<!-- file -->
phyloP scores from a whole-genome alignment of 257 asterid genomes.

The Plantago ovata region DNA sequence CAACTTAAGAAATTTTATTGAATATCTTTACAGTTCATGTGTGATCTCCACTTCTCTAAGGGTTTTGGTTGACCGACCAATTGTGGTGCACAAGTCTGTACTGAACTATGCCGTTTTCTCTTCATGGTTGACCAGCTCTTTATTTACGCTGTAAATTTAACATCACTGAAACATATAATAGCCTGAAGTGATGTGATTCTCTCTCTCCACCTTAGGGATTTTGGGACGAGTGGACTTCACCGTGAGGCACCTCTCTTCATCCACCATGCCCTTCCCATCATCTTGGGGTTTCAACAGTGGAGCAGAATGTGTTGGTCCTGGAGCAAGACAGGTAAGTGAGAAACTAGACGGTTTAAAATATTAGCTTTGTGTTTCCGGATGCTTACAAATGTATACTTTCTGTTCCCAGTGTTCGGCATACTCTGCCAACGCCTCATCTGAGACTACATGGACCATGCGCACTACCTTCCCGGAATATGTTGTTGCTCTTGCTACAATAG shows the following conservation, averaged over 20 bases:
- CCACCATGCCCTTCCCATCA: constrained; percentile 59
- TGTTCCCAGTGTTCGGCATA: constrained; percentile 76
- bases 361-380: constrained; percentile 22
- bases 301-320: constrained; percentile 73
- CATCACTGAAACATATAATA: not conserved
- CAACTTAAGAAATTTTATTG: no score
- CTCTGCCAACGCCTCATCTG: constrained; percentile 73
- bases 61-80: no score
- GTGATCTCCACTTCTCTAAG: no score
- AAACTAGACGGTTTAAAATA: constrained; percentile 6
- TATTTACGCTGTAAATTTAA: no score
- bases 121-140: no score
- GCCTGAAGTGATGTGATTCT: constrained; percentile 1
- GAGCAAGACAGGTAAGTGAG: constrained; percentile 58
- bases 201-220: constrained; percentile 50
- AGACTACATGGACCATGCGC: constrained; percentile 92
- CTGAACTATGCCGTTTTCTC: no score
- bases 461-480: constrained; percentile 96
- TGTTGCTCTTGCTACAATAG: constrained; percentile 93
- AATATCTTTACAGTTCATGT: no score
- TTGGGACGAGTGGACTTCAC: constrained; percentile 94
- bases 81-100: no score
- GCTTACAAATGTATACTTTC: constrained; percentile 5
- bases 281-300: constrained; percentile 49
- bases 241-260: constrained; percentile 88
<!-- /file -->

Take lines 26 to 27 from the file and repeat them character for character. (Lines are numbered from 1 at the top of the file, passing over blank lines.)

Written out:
- bases 281-300: constrained; percentile 49
- bases 241-260: constrained; percentile 88